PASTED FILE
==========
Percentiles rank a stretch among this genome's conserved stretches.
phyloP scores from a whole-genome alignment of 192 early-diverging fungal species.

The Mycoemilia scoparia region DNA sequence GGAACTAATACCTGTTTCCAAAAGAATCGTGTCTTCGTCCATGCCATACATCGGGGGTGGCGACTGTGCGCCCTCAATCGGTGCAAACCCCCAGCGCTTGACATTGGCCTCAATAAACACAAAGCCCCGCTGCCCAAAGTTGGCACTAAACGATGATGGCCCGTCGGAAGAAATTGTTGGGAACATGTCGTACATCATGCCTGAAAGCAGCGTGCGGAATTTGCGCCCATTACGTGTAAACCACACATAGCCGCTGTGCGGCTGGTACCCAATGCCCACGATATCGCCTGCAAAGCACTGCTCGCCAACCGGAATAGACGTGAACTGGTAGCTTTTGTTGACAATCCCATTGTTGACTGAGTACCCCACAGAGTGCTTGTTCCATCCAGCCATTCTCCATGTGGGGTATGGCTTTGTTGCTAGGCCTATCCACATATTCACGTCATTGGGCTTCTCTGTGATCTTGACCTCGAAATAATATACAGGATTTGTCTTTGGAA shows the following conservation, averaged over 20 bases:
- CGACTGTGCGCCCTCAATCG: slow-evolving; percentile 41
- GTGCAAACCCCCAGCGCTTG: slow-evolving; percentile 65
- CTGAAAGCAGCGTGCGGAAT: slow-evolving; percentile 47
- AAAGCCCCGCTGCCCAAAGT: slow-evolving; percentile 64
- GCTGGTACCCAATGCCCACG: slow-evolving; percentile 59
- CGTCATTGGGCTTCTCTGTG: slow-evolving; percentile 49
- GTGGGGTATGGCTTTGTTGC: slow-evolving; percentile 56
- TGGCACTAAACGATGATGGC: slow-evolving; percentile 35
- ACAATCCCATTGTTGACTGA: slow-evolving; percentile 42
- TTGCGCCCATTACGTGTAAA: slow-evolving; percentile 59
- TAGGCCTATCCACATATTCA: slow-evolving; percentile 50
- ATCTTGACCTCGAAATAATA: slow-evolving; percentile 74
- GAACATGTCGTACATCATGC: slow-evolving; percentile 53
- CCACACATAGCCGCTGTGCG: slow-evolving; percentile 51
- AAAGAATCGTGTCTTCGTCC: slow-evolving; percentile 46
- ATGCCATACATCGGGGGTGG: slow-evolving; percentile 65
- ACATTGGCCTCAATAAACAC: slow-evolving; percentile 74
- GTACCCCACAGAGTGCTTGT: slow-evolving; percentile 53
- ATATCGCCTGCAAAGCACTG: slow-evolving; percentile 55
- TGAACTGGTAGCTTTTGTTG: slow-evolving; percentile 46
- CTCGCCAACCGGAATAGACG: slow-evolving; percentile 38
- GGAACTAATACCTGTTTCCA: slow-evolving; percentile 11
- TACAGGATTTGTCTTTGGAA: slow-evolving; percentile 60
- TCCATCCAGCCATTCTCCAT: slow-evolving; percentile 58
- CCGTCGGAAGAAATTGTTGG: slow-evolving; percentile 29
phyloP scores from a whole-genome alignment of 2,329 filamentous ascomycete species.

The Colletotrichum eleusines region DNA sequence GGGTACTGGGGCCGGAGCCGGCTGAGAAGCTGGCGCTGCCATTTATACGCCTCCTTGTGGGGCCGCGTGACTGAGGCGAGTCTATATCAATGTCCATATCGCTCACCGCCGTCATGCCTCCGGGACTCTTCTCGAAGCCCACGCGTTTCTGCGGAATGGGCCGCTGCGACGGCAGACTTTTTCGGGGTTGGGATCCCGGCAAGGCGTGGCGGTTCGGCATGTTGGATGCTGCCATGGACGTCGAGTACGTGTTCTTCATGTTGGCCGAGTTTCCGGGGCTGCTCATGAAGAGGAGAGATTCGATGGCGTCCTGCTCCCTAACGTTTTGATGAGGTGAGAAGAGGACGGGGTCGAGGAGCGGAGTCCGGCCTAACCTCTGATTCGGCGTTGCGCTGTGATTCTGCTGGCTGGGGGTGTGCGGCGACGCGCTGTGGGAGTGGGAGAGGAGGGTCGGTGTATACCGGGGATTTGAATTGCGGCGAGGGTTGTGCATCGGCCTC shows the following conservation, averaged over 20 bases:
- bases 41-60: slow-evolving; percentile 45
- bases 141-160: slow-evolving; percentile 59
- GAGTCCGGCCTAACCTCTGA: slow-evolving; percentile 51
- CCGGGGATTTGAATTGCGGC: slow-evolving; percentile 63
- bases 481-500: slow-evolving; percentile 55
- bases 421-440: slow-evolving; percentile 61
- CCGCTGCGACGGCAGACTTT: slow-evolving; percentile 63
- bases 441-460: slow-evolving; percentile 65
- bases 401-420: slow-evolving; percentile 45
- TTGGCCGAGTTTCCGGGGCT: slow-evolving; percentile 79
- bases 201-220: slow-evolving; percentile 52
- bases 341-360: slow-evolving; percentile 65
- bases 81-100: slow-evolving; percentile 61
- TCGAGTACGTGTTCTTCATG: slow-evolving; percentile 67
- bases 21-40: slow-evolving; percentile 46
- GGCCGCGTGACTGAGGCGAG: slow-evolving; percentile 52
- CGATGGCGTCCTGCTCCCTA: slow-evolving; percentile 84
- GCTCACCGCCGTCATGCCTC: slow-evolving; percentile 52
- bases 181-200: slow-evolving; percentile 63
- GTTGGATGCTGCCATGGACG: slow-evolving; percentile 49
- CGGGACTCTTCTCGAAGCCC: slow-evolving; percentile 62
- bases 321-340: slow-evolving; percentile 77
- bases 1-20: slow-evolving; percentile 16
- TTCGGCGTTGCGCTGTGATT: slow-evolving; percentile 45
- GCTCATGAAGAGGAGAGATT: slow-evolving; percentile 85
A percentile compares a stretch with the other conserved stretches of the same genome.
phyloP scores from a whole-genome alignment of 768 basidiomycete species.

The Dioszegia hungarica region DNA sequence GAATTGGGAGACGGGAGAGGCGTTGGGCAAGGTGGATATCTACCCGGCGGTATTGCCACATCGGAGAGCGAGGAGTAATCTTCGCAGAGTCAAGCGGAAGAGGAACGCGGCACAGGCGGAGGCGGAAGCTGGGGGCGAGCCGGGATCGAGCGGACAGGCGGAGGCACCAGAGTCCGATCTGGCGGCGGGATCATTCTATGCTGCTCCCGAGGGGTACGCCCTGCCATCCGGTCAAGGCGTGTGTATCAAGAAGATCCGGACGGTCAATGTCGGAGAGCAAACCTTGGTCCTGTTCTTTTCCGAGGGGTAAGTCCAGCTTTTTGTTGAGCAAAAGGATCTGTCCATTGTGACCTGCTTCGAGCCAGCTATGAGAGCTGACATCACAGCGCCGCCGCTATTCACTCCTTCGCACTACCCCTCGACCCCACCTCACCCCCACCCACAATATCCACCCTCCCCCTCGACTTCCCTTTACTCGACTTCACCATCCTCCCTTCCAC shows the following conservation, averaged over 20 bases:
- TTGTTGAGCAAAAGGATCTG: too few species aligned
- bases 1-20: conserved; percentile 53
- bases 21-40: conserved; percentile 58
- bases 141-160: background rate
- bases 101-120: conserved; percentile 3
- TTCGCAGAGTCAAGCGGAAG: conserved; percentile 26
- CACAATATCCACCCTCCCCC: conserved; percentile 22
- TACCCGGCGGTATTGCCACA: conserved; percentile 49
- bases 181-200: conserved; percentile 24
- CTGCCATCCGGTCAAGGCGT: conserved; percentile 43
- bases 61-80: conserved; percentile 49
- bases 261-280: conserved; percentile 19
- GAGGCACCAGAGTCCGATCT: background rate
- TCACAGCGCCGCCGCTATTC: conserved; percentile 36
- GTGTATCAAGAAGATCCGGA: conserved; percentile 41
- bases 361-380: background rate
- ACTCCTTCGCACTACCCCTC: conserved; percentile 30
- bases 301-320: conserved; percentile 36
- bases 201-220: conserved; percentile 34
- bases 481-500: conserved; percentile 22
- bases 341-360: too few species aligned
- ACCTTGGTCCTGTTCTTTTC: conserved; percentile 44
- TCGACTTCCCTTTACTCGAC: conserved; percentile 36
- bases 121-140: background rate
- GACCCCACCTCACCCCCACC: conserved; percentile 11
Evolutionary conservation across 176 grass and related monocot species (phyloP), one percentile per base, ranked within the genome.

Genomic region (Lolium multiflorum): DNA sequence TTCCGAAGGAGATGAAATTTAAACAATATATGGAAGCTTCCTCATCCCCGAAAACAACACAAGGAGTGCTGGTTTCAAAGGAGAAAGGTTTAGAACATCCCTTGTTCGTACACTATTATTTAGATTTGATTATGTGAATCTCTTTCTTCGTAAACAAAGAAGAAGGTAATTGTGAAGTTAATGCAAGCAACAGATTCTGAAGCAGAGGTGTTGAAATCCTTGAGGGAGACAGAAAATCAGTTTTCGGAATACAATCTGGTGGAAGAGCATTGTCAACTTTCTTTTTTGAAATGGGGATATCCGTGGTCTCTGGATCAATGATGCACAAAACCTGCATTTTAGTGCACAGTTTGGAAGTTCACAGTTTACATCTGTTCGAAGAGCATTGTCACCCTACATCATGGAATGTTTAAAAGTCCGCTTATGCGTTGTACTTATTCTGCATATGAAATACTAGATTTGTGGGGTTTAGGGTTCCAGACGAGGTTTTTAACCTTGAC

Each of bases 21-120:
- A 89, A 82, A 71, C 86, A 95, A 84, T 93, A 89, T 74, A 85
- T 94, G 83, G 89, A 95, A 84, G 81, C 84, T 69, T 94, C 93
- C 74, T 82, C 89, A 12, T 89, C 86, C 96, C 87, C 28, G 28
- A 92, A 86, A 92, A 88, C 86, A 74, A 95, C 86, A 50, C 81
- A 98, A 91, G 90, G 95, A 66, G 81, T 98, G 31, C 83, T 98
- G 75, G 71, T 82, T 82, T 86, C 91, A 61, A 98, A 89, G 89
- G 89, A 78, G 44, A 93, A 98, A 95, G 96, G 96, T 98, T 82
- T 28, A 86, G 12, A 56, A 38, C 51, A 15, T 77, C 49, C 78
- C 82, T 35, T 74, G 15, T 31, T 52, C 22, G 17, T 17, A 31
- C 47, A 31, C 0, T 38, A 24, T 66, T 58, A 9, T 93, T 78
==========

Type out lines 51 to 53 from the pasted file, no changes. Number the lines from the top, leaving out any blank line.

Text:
- CGGGACTCTTCTCGAAGCCC: slow-evolving; percentile 62
- bases 321-340: slow-evolving; percentile 77
- bases 1-20: slow-evolving; percentile 16